Goldman Trims Gold Forecast But Sees Prices Rising
The updated three-, six- and 12-month forecasts average around $100 lower compared to the bank’s previous outlook as the gold market has been in a sharp downtrend since mid-April, although sideways in recent weeks.
Goldman described the recent investment environment as similar to the late 1990s, when a boom in technology stocks meant no fear in so-called risk markets in developed nations, while there was a financial crisis in emerging-market countries. Softening emerging-market economic growth and the strong U.S. dollar simultaneously hurt household savings in EM nations, a key metric for gold demand.
As gold prices fell, there was a significant decline in exchange-traded-fund demand in developed nations, which Goldman estimated was responsible for around $60 per ounce of the drop in gold prices since April. Softer physical gold demand, driven primarily by emerging-market nations, accounted for about $80 of the decline, the bank continued.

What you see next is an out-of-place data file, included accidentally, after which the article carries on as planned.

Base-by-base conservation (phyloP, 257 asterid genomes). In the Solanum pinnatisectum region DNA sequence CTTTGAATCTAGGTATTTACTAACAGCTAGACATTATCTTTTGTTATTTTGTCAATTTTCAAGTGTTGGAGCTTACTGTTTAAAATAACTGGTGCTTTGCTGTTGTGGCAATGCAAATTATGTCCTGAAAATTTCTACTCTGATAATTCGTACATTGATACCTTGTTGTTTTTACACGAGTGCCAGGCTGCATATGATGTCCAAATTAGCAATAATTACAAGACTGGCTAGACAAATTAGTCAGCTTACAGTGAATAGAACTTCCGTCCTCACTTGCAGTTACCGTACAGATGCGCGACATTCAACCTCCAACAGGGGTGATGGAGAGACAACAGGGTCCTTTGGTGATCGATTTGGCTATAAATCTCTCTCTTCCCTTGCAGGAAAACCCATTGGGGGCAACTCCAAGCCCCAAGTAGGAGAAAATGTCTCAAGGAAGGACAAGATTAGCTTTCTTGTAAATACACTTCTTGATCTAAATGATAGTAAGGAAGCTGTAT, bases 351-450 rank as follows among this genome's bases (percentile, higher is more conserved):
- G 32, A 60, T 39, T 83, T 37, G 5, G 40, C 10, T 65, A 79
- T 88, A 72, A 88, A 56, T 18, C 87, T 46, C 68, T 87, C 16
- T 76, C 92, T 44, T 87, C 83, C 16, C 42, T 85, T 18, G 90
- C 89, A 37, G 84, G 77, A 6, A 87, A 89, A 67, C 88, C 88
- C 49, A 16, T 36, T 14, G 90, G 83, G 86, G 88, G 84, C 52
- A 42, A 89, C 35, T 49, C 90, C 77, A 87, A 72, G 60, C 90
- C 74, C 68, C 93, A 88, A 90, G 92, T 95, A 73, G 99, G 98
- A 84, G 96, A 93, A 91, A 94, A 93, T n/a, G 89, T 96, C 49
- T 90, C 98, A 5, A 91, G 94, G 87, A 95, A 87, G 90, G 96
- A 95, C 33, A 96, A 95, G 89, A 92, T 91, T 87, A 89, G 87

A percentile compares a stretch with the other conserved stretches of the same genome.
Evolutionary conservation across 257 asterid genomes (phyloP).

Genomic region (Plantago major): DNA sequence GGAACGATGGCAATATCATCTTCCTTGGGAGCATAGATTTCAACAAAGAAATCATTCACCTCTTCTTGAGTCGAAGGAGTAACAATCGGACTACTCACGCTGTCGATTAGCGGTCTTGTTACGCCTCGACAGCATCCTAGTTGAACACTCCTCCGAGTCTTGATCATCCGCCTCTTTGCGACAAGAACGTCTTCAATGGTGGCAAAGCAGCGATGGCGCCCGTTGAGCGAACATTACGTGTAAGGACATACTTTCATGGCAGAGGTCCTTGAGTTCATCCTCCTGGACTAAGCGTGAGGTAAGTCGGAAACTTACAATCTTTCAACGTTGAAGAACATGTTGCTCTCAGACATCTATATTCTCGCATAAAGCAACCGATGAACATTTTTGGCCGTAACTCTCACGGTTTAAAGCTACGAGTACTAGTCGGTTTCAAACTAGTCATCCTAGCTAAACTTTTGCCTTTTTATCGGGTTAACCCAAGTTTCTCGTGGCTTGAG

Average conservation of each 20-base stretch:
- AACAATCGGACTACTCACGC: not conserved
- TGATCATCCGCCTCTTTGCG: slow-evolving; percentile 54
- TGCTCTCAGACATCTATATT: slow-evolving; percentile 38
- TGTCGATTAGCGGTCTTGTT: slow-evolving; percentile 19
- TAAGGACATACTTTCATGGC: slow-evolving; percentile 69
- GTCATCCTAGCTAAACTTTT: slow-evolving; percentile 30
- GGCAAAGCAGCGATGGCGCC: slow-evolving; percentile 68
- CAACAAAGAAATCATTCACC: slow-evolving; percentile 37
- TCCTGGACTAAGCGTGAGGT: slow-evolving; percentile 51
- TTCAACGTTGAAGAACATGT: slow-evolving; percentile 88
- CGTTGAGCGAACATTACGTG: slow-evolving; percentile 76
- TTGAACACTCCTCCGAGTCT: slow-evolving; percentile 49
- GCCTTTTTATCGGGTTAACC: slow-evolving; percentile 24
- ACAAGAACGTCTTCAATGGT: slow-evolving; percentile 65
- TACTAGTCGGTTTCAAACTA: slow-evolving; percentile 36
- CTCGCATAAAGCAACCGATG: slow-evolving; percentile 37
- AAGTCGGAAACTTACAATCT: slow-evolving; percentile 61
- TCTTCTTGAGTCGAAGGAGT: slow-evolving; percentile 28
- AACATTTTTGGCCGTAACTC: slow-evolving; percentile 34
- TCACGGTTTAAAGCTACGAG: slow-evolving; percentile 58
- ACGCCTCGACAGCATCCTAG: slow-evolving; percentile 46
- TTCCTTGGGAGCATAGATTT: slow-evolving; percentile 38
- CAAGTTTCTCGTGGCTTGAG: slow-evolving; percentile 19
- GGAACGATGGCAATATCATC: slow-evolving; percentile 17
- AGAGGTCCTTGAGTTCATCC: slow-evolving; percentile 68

“There are already signs that gold fundamentals are starting to change with the dollar weakening over the past week, Chinese and Indian gold purchases rebounding, and Turkish CB [central-bank] holdings stabilizing,” Goldman said. “From here, we continue to expect gradually higher gold prices on the back of renewed EM demand. However, against this, we are already seeing a later-cycle U.S. economy with higher interest rates increasing the contango (negative carry) in gold.
“On net, while we continue to see a gradually higher price path for gold, we now forecast gold at $1,250/toz, $1,300/toz and $1,325/toz over the next three, six and 12 months (previously $1,350/toz, $1,375/toz and $1,450/toz).”